In a cold mist, I’m out to walk the old dog on a late January morning.
With Sasha’s not being a fan of this weather, I have to coax her out with me to confront a discouraging brown-gray aspect of slush, mud and rotting snow. Unprepared and as far from home as we could possibly be, we’re pelted by sleety rain.
That afternoon when, out of boredom, I decide to split some wood for my prayer fire, my boot prints around the wood pile seep full of muddy water. I note randomly how most of them resemble miniature Lake Erie’s.
The site’s in the shadow of the north side of the house where, most every year, the ground there’s hard and wintry until April.
On my first swing, instead of clanging a split from an ash chunk resting on the should-be-iron earth, the wood drives an inch into the muck.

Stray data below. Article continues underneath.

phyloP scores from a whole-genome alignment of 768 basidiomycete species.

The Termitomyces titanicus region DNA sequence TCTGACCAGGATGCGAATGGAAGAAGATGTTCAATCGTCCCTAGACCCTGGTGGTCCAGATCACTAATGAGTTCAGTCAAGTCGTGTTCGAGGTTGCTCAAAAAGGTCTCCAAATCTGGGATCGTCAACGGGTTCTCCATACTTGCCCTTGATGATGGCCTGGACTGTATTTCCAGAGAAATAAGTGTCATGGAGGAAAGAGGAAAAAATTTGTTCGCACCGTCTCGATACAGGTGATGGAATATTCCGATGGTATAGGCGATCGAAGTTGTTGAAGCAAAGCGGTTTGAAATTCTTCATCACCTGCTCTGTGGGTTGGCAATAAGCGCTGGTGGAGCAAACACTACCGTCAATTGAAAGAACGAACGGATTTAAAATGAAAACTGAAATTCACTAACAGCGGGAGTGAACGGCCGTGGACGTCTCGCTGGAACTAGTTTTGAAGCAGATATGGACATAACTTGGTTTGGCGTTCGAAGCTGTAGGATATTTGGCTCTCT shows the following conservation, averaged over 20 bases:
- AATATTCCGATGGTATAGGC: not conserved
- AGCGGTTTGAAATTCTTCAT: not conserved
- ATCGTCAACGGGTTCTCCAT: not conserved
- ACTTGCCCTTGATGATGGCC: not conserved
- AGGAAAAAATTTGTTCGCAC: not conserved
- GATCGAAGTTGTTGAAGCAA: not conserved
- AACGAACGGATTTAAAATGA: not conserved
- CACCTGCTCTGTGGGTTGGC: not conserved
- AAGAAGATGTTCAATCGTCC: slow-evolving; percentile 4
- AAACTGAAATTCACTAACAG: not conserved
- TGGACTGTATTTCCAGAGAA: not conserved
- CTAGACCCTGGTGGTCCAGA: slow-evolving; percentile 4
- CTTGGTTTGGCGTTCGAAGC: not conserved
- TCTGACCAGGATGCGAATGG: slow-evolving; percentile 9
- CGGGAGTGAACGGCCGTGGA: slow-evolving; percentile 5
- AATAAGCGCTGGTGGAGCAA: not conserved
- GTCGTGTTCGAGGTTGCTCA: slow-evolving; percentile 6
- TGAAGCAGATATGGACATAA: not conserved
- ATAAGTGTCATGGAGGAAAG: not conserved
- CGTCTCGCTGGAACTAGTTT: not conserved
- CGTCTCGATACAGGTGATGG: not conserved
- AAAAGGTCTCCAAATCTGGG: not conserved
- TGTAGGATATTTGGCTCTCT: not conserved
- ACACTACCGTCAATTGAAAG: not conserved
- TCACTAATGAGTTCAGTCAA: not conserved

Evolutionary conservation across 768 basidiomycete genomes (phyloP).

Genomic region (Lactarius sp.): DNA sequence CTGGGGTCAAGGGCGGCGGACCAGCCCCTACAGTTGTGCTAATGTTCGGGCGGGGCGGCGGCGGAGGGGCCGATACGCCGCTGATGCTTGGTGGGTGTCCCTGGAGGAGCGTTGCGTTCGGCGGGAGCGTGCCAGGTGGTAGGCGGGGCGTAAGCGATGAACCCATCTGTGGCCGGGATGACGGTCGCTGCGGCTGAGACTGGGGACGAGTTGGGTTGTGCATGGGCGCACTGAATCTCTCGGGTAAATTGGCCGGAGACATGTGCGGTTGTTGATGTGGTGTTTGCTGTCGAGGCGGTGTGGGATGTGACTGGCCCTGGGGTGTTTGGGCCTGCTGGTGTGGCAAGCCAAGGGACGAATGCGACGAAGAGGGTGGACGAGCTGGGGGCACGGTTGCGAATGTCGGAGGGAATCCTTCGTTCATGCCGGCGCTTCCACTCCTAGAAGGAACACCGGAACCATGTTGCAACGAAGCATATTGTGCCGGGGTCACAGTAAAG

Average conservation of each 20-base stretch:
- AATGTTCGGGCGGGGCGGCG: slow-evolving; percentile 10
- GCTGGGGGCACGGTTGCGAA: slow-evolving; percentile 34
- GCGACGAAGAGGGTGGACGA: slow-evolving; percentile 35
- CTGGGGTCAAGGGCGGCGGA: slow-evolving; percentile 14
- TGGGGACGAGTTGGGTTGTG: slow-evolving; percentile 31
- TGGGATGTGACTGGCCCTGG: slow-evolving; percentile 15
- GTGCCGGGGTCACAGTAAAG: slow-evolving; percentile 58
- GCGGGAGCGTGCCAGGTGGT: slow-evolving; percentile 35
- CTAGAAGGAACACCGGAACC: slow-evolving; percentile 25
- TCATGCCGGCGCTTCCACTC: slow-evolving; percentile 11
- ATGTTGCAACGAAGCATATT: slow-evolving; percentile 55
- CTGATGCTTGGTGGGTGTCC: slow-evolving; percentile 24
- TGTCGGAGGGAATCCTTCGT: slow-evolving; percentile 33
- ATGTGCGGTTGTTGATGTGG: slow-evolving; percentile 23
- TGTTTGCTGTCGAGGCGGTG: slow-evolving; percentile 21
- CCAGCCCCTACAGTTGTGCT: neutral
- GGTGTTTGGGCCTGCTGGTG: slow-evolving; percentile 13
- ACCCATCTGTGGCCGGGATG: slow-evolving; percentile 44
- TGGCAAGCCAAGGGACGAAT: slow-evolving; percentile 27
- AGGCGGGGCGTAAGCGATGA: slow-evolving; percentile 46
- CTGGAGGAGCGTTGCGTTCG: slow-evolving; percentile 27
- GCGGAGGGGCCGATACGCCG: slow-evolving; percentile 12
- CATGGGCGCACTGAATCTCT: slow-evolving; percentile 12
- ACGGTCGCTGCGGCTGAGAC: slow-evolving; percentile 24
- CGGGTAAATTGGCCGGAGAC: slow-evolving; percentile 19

To get anything done, I roll my oak chopping block near the pile I’m working up. Instead of the rush of pleasure I usually get chopping wood, today the whole thing is merely something to do.
It’s difficult to understand how most everyone complained about the few frigid but sun-lit days last week that froze the mud firm and dry, twinkled the remaining blotches of snow.
For me this unwonted warmth is discouraging, even disconcerting. My mind’s not right.
Paraphrasing a poem I know, something is amiss and out of place when January comes wearing March’s face.